Most of what I know about opera I learned from Looney Tunes cartoon soundtracks. I’ve attended two opera productions and at neither was I entirely lost and bored. I can thrill to an artfully selected CD of arias, the popular stuff, but feel little remorse over skipping the filler between greatest hits. If that makes me a Philistine, so be it. Life is short, operas are long and I’m busy.
There exist entire art forms and vast bodies of work to which I remain immune – ballet and any dance not performed by Fred Astaire, the novels of Thackery and F. Scott Fitzgerald, the poetry of Browning and Robinson Jeffers, anything played on sitar or banjo. I distinguish these things from work that’s simply lousy – Charles Olson’s poems, for instance, and anything written by James Baldwin. The former category is my failing; the latter, theirs.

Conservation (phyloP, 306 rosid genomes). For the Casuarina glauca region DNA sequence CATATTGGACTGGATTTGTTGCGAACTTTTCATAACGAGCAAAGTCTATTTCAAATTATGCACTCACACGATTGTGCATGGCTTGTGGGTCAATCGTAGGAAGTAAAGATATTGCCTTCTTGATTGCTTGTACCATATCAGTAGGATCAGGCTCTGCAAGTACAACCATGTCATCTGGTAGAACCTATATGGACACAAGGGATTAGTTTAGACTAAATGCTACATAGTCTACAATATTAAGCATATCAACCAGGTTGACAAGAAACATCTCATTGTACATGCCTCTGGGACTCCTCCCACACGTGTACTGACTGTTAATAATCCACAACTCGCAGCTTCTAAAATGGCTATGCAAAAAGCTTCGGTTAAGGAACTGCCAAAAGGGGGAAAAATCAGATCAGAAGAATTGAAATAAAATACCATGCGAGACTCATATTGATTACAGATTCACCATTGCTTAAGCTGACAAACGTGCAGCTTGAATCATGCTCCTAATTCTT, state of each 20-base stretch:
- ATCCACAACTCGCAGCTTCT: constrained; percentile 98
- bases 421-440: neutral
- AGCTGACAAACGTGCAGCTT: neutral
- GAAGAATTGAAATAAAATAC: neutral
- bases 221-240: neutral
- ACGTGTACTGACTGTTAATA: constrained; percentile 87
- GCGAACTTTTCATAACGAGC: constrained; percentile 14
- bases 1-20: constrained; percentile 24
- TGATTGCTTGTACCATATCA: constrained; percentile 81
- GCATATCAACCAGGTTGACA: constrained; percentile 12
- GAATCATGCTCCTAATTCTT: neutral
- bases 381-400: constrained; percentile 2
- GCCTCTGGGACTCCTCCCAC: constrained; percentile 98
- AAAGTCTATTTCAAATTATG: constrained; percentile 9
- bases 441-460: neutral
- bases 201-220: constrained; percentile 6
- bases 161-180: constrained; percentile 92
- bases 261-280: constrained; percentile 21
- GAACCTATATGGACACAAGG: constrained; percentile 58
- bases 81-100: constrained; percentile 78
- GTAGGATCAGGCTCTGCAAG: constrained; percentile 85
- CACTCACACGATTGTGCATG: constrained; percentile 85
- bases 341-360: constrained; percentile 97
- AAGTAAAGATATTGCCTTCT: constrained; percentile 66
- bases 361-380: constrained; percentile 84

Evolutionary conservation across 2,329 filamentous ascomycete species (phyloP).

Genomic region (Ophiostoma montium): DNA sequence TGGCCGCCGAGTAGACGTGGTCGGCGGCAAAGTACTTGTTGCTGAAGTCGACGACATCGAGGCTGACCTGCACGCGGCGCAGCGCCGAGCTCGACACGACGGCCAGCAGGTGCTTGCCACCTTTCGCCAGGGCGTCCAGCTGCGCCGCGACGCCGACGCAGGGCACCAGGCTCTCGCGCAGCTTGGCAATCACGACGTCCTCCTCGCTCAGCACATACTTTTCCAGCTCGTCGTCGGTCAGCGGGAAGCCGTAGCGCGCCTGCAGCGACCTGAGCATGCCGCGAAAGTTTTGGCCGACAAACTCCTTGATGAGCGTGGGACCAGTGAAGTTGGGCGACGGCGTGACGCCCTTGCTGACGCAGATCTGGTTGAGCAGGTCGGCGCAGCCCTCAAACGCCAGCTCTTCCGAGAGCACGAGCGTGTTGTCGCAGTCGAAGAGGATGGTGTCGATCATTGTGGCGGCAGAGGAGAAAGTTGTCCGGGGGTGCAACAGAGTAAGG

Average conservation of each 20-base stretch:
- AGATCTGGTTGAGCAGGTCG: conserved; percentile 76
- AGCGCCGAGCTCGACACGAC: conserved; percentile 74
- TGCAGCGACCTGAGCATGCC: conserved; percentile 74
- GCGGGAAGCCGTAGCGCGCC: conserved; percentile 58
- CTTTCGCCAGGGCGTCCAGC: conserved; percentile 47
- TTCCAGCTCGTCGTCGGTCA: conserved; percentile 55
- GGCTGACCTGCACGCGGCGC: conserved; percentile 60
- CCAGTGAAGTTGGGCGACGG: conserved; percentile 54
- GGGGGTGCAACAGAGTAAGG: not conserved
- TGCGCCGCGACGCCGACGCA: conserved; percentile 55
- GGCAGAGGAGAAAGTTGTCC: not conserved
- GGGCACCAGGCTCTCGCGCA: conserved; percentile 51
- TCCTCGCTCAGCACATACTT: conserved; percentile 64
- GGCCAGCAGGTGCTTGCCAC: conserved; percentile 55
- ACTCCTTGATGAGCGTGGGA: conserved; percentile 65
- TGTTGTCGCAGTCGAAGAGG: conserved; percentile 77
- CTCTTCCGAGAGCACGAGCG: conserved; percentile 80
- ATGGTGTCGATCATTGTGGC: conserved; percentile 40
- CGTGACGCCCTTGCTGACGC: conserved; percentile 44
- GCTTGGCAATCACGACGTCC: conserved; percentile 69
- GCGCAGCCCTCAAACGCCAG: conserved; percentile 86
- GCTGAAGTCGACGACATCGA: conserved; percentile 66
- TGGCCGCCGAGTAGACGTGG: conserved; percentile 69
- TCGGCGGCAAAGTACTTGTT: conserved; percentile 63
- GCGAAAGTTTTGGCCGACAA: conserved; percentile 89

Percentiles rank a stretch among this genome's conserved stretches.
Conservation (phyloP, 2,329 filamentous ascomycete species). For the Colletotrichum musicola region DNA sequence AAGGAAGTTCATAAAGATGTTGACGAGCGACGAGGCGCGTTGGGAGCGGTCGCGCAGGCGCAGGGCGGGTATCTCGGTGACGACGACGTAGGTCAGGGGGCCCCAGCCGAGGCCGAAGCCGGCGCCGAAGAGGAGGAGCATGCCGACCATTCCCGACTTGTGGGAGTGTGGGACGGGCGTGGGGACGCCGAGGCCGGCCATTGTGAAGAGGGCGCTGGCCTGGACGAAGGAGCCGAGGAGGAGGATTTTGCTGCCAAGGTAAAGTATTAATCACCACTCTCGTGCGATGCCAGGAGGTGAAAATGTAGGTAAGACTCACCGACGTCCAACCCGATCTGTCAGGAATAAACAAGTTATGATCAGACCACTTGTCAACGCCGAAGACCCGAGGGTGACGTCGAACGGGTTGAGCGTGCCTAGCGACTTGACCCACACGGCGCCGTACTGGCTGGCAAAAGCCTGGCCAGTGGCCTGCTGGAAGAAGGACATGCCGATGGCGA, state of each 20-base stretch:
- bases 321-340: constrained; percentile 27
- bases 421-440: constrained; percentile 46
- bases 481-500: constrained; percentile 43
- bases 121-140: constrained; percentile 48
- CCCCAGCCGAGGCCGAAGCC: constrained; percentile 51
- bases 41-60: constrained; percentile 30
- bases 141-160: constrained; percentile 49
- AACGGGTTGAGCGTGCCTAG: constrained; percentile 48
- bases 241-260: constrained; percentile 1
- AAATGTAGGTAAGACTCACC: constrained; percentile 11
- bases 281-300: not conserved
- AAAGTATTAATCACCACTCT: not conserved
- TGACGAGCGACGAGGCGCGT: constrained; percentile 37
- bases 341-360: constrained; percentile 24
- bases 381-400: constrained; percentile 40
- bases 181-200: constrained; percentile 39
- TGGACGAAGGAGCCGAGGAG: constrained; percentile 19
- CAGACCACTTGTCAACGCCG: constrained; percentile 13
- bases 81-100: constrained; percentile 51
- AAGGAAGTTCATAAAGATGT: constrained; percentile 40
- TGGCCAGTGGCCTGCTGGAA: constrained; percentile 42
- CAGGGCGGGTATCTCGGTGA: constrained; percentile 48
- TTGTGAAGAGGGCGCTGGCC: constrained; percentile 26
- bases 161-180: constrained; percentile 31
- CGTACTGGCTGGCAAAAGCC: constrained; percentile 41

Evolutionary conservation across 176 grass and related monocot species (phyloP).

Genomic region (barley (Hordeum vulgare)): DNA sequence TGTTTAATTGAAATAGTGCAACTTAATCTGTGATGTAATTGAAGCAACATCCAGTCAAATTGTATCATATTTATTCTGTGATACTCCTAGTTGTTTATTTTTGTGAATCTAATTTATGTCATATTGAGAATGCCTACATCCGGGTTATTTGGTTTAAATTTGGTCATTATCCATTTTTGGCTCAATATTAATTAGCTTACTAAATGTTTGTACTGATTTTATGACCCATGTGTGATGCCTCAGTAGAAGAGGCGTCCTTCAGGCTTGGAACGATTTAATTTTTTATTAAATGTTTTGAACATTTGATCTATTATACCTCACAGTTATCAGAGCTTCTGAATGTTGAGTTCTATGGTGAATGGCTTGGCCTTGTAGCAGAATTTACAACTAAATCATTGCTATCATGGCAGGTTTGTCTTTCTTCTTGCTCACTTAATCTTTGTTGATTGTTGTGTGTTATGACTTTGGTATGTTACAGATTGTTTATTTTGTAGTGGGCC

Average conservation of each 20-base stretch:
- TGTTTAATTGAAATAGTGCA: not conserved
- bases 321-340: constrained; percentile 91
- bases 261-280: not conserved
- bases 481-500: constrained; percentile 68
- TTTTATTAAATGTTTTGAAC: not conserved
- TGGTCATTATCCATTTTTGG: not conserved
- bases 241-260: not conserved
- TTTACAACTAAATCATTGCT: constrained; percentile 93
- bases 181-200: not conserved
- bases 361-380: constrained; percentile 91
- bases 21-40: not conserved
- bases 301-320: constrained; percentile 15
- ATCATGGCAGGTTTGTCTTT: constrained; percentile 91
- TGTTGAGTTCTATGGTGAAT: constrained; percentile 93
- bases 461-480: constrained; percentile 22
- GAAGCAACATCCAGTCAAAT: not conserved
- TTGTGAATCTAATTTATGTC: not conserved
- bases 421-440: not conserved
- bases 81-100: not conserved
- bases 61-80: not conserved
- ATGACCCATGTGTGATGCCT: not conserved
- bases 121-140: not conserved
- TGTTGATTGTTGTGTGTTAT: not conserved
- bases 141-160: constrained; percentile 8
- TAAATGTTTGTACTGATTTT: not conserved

The late William Meredith was a fine poet and no Philistine. He served as opera critic for The Hudson Review in 1955-56 and wrote at least one libretto, for an adaptation of Robert Louis Stevenson’s "The Bottle Imp." Here’s his “About Opera” (from Earth Walk: New and Selected Poems, 1970):
“It’s not the tunes, although as I get older
Arias are what I hum and whistle.
It’s not the plots – they continue to bewilder
In the tongue I speak and in several that I wrestle.
“An image of articulateness is what it is:
Isn’t this how we’ve always longed to talk?
Words as they fall are monotone and bloodless
But they yearn to take the risk these noises make.
“What dancing is to the slightly spastic way
Most of us teeter through our bodily life
Are these measured cries to the clumsy things we say,
In the heart’s duresses, on the heart’s behalf.”
I take Meredith’s defense of opera and apply it to other arts. I look for “An image of articulateness” in any book I read or music I listen to. A good story, poem or song says for me what I, unaided, cannot say, even if only in a few of its words. My words “yearn to take the risk these noises make.” Art extends our better selves and inspires gratitude “on the heart’s behalf.” Art can help us remember to be human.